White is the New Asian… According to Hollywood

By: Alana Mirikitani

Whitewashing. What is it? Exactly how it sounds. When the presence of any person of color is completely washed out. In this issue specifically, it pertains to Hollywood’s actions in many films originally involving Asian characters.

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Hollywood adaptation of Ghost in the Shell

There have been various films throughout history that have shown the presence of whitewashing certain characters originally meant to be played by Asians. One recent example is Ghost in the Shell, featuring Scarlett Johansson. In this film, she plays a character whose name is Motoku Kusanagi, who is clearly Japanese. The film also derives from a popular manga series in Japan. It literally, couldn’t have a more Asian origin. The story line itself was completely changed in order to appeal to the western audience. What is completely appalling, is that they had another character played by a White actor who would have originally been Japanese.

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Aang as interpreted in the film

An even more blatant example of whitewashing would be with the film adaptation of Avatar: The Last Air Bender in 2010. This movie was an adaptation of the popular Nickelodeon series that went by the same name. In this series, there were four tribes set in an Asiatic-like world: water, fire, earth, and air. In the movie, it appears almost as if all of the good guys are White and all of the bad guys are people of color. Even the main protagonist is played by a young white boy named Noah Ringer. The fire nation, which is seen as the antagonistic group throughout the film was played by a South Asian cast. While M. Night Shyamalan might not have meant to pin color against white, he certainly did. This upholds the criminalization of people of color in media. All of these characters, originally were meant to be played as Asian characters. From their wardrobe, to their fighting styles, it was obvious that all of the characters, within their nations, were supposed to belong to different Asian denominations.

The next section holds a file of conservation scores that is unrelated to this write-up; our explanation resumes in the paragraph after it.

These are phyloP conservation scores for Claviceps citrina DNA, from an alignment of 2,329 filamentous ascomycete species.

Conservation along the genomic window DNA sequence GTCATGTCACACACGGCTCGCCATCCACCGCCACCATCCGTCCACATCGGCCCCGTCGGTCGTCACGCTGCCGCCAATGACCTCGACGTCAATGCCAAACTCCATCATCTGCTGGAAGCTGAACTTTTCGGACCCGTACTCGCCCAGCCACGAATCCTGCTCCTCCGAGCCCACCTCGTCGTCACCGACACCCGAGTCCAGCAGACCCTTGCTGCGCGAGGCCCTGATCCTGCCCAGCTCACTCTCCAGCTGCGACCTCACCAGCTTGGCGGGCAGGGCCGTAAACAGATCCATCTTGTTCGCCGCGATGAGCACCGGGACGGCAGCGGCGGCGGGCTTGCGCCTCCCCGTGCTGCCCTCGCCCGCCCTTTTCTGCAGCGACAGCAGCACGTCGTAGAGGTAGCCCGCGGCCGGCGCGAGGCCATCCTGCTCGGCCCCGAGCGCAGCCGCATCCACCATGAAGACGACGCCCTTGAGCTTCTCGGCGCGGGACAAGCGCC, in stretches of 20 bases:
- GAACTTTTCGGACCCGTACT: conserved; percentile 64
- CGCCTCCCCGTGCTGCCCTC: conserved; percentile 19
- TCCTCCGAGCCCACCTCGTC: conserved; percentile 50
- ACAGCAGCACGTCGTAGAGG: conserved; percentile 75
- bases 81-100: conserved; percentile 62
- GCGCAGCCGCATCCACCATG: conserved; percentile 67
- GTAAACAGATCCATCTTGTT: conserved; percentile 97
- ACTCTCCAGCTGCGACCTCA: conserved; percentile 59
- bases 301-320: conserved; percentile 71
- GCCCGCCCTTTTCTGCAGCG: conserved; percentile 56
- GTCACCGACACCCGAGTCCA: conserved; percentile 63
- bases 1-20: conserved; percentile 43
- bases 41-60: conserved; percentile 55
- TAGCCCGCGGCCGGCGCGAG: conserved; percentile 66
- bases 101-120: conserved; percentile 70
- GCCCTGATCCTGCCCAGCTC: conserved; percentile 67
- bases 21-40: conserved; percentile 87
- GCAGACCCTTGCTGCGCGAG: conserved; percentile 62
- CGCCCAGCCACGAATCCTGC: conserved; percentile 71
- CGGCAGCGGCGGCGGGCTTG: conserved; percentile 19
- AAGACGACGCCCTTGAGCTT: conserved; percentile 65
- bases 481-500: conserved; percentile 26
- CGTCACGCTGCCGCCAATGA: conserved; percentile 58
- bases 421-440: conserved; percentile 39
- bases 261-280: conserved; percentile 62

Hollywood Adaptation of Dragon Ball Z

I mean, is it really that hard to stay true to the original characters? Having a different adaptation to a story through film doesn’t have to mean whitewashing a cast.

There are many more examples of Hollywood interpretations that whitewash originally Asian casts; however, the importance behind this is that these roles are being taken away from a minority group. For decades, White people have dominated the theater screens. Ethnic minorities have constantly been discriminated against during casting for roles. So, why are originally Asian characters, being cast with White people? This can go back to the common tradition of only White people being wealthy enough to go to theaters to see films. This has been carried out today, although many people of color see Hollywood movies.

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Classic whitewashing in Hollywood

Why is the knowledge of whitewashing important? It brings light to the discrimination in Hollywood whether it’s casting, or making minority characters the villains. Hollywood often portrays people of color as either non-existent, or evil.  This sets many stereotypes for minorities, and reinforces others that have already been set in place. The underrepresentation of minorities in media is completely unjustified and often overlooked by many filmmakers. Acknowledging whitewashing identifies the problem within the misinterpretation and underrepresentation of ethnic minorities. After identifying a problem, the next step is to solve it.

So, how can this issue be fixed? Cast ethnic minorities properly, without giving into negative stereotypes. Keep the characters, originally made to be people of color, as people of color by hiring the corresponding ethnicity. Over all, Hollywood needs to stop resorting to whitewashing as the norm for casting within films. This especially goes for stories that were written with the intent of having certain ethnic characters.

Considering the diverse groups of people that support Hollywood through box office, and merchandise sales, these films should be more racially inclusive.






2 thoughts on “White is the New Asian… According to Hollywood

Add yours

  1. Using a topic such as Hollywood and whitewashing is something I can understand. Seeing your take on this, as well as your discoveries is very well accepted. Having recent movies such as “Ghost In The Shell” definitely brings a great amount of interest within those in the pop culture community. Clearly pointing out that a pure Japanese character is being played by someone who is in fact white brings to light issues with directors in Hollywood. You describe how whitewashing tarnishes the original stories, as they were written specifically with Asian characters. Your work shows a definitive sign of understanding problems that occur when asian things are brought into the States.
    ~Leo Bautista


  2. This is the topic that would get me fired up no matter what people would say to justify their answers about white washing in the entertainment industry. I don’t understand why they cannot case the people of color to play the character that should be represented by. The movie industry should know that they are going to get backlash so why do it still. You gave off the list near the end of your statement of what should be done for backlash not to happen such as “originally made to be people of color, as people of color by hiring the corresponding ethnicity”. This is like the responds I would have. White washing stories that people of color have such a connection with ruins the originally and the culture.
    -Christina Lee


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